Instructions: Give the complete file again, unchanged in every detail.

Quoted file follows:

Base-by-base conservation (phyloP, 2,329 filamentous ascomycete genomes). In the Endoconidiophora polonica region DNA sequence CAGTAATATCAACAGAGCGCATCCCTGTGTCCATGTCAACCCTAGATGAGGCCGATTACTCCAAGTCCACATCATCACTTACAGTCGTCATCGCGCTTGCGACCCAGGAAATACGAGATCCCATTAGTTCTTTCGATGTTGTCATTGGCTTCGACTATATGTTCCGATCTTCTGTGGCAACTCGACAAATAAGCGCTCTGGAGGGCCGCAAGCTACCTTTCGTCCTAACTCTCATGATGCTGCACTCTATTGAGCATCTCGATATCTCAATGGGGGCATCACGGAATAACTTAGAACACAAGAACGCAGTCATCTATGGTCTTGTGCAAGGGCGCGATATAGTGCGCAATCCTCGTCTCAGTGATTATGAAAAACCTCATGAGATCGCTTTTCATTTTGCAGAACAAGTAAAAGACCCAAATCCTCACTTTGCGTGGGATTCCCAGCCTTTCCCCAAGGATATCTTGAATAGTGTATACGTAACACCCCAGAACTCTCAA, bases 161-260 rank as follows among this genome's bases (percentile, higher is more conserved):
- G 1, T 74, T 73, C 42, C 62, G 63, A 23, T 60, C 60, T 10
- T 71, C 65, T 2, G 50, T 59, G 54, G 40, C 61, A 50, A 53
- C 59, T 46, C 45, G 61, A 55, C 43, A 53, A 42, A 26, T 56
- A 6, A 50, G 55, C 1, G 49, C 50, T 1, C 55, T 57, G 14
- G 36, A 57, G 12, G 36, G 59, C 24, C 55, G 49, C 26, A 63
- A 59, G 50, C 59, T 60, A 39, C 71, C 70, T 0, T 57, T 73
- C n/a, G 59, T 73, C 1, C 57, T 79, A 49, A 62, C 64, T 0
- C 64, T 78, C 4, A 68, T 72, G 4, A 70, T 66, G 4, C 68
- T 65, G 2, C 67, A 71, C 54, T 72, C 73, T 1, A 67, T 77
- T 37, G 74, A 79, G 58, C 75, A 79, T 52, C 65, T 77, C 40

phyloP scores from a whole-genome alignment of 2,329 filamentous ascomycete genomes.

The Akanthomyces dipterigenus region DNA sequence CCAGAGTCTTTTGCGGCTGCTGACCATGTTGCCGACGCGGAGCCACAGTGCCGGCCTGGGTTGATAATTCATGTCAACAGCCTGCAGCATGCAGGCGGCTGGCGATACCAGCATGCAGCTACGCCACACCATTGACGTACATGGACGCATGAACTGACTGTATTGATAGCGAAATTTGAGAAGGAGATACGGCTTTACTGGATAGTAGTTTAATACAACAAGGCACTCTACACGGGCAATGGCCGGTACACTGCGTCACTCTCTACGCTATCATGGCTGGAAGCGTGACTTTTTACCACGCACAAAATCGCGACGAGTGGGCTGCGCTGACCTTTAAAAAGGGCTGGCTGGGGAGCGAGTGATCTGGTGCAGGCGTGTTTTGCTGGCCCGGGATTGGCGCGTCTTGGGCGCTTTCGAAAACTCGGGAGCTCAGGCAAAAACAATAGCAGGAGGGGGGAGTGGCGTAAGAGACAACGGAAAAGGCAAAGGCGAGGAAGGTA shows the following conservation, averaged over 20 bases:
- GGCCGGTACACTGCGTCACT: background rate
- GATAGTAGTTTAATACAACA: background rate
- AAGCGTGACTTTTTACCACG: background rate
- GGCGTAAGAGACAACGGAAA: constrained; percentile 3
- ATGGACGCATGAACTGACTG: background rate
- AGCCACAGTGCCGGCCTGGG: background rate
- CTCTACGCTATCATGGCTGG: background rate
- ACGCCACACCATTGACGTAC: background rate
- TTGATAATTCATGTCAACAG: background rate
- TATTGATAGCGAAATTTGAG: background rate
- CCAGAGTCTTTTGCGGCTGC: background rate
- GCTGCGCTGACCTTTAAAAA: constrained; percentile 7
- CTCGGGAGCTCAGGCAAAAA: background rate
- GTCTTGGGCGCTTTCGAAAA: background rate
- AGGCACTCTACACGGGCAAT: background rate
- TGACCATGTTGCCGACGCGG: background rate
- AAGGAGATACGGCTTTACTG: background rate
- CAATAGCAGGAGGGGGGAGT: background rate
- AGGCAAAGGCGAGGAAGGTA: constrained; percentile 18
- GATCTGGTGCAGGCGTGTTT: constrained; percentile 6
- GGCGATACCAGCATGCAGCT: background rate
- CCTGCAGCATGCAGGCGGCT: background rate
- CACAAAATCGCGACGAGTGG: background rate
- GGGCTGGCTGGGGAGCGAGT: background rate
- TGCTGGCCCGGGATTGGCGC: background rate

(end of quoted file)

Base-by-base conservation (phyloP, 2,329 filamentous ascomycete genomes). In the Endoconidiophora polonica region DNA sequence CAGTAATATCAACAGAGCGCATCCCTGTGTCCATGTCAACCCTAGATGAGGCCGATTACTCCAAGTCCACATCATCACTTACAGTCGTCATCGCGCTTGCGACCCAGGAAATACGAGATCCCATTAGTTCTTTCGATGTTGTCATTGGCTTCGACTATATGTTCCGATCTTCTGTGGCAACTCGACAAATAAGCGCTCTGGAGGGCCGCAAGCTACCTTTCGTCCTAACTCTCATGATGCTGCACTCTATTGAGCATCTCGATATCTCAATGGGGGCATCACGGAATAACTTAGAACACAAGAACGCAGTCATCTATGGTCTTGTGCAAGGGCGCGATATAGTGCGCAATCCTCGTCTCAGTGATTATGAAAAACCTCATGAGATCGCTTTTCATTTTGCAGAACAAGTAAAAGACCCAAATCCTCACTTTGCGTGGGATTCCCAGCCTTTCCCCAAGGATATCTTGAATAGTGTATACGTAACACCCCAGAACTCTCAA, bases 161-260 rank as follows among this genome's bases (percentile, higher is more conserved):
- G 1, T 74, T 73, C 42, C 62, G 63, A 23, T 60, C 60, T 10
- T 71, C 65, T 2, G 50, T 59, G 54, G 40, C 61, A 50, A 53
- C 59, T 46, C 45, G 61, A 55, C 43, A 53, A 42, A 26, T 56
- A 6, A 50, G 55, C 1, G 49, C 50, T 1, C 55, T 57, G 14
- G 36, A 57, G 12, G 36, G 59, C 24, C 55, G 49, C 26, A 63
- A 59, G 50, C 59, T 60, A 39, C 71, C 70, T 0, T 57, T 73
- C n/a, G 59, T 73, C 1, C 57, T 79, A 49, A 62, C 64, T 0
- C 64, T 78, C 4, A 68, T 72, G 4, A 70, T 66, G 4, C 68
- T 65, G 2, C 67, A 71, C 54, T 72, C 73, T 1, A 67, T 77
- T 37, G 74, A 79, G 58, C 75, A 79, T 52, C 65, T 77, C 40

phyloP scores from a whole-genome alignment of 2,329 filamentous ascomycete genomes.

The Akanthomyces dipterigenus region DNA sequence CCAGAGTCTTTTGCGGCTGCTGACCATGTTGCCGACGCGGAGCCACAGTGCCGGCCTGGGTTGATAATTCATGTCAACAGCCTGCAGCATGCAGGCGGCTGGCGATACCAGCATGCAGCTACGCCACACCATTGACGTACATGGACGCATGAACTGACTGTATTGATAGCGAAATTTGAGAAGGAGATACGGCTTTACTGGATAGTAGTTTAATACAACAAGGCACTCTACACGGGCAATGGCCGGTACACTGCGTCACTCTCTACGCTATCATGGCTGGAAGCGTGACTTTTTACCACGCACAAAATCGCGACGAGTGGGCTGCGCTGACCTTTAAAAAGGGCTGGCTGGGGAGCGAGTGATCTGGTGCAGGCGTGTTTTGCTGGCCCGGGATTGGCGCGTCTTGGGCGCTTTCGAAAACTCGGGAGCTCAGGCAAAAACAATAGCAGGAGGGGGGAGTGGCGTAAGAGACAACGGAAAAGGCAAAGGCGAGGAAGGTA shows the following conservation, averaged over 20 bases:
- GGCCGGTACACTGCGTCACT: background rate
- GATAGTAGTTTAATACAACA: background rate
- AAGCGTGACTTTTTACCACG: background rate
- GGCGTAAGAGACAACGGAAA: constrained; percentile 3
- ATGGACGCATGAACTGACTG: background rate
- AGCCACAGTGCCGGCCTGGG: background rate
- CTCTACGCTATCATGGCTGG: background rate
- ACGCCACACCATTGACGTAC: background rate
- TTGATAATTCATGTCAACAG: background rate
- TATTGATAGCGAAATTTGAG: background rate
- CCAGAGTCTTTTGCGGCTGC: background rate
- GCTGCGCTGACCTTTAAAAA: constrained; percentile 7
- CTCGGGAGCTCAGGCAAAAA: background rate
- GTCTTGGGCGCTTTCGAAAA: background rate
- AGGCACTCTACACGGGCAAT: background rate
- TGACCATGTTGCCGACGCGG: background rate
- AAGGAGATACGGCTTTACTG: background rate
- CAATAGCAGGAGGGGGGAGT: background rate
- AGGCAAAGGCGAGGAAGGTA: constrained; percentile 18
- GATCTGGTGCAGGCGTGTTT: constrained; percentile 6
- GGCGATACCAGCATGCAGCT: background rate
- CCTGCAGCATGCAGGCGGCT: background rate
- CACAAAATCGCGACGAGTGG: background rate
- GGGCTGGCTGGGGAGCGAGT: background rate
- TGCTGGCCCGGGATTGGCGC: background rate